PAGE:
The added benefit of both Internet and traditional radio is that shows are often archived online for download as podcasts. This means people can hear your message long after the radio show is over. You can also use these podcasts to promote your speaking abilities to other speaking venues.

 

Being able to speak to an audience will benefit your business in ways you can't even imagine. So what are you waiting for? Start talking!

About the Author:

Rieva Lesonsky

Guest Blogger

Rieva Lesonsky is CEO and President of GrowBiz Media, a media company that helps entrepreneurs start and grow their businesses. Follow Rieva at Twitter.com/Rieva and visit SmallBizDaily.com to sign up for her free TrendCast reports. She's been covering small business and entrepreneurial issues for more than 30 years, is the author of several books about entrepreneurship and was the editorial director of Entrepreneur magazine for over two decades

Comments:

Thanks Anita and Simon for your comments and suggestions. I admit I personally don't practice or rehearse in front of a mirror because I find it distracting, but it's common advice, so I thought I'd pass it on.
Hi - thank you for posting this - good stuff. There's one bit I'd like to correct, if I may. I'm a professional trainer in voice & presentation skills and I'd like to suggest that practicing in front of a mirror or video camera is often (almost always, in fact!) counter-productive. This is because the precence of the mirror or camera usually changes the way people behave - even when they think/claim it doesn't. The person involves then spends a long time trying to correct habits that they don't have when the mirror isn't there, or gets hung up and self-conscious about habits no one else sees. Alterntaively, habits that are shown to everyone when they present are *temporarily* obscured by the change in behaviour caused by the mirror. I know I'm biased, but I'd say that if you need to think about mirror-work or camera-work, you should be thinking about getting professional presentations training! (But I'm in the UK, so it won't be me! :) ) Simon Message Edited by NicoleD on 10-19-2009 01:58 PM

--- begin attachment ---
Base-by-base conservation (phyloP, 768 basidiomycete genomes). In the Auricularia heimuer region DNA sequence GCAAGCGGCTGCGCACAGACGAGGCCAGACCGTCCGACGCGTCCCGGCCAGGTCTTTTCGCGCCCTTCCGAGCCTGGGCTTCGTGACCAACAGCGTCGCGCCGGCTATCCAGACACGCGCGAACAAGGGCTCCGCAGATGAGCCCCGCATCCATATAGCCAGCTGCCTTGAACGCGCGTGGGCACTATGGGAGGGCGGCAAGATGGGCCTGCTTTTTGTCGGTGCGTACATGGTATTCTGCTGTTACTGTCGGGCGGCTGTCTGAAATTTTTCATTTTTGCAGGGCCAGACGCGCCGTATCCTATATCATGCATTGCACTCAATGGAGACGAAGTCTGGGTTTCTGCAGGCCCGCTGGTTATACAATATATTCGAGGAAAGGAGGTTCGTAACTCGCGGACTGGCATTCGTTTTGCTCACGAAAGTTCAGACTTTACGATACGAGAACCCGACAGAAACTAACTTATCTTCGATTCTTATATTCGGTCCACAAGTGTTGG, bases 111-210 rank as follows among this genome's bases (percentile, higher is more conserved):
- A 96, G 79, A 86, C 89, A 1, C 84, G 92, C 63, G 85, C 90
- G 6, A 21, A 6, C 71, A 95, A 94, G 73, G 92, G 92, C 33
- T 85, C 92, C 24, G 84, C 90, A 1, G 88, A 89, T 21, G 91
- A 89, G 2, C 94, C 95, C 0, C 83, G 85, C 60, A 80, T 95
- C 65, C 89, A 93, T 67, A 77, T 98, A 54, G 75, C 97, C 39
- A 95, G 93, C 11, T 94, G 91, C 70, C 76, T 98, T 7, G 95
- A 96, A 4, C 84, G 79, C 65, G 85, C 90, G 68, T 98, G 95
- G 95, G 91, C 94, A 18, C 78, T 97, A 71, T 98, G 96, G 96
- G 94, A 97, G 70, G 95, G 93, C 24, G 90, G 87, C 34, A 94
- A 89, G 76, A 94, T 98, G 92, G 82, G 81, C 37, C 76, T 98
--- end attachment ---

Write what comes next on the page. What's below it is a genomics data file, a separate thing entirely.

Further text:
Rieva, This is so important and I agree wholeheartedly: 'Promote your speaking engagements with press releases. Let local newspapers and community Web sites know about your upcoming event. This will help attract attendees as well as press attention. Getting known in the community builds your business and leads to bigger speaking engagements like radio shows.'I would also suggest writing about your speaking engagements on your blog, posting them as events on your Facebook page or Group, and tweeting about them on Twitter. Every time you spread the word in this way it amplifies the impact of your speaking engagements. Plus, when you can help promote the event or radio show, the organizer will love you for it. You're more likely to be invited back. Anita

Leave a Comment

You must be logged in to leave comments. If you already have an SBA.gov account, Log In to leave your comment.

New users, Register for a new account and join the conversation today!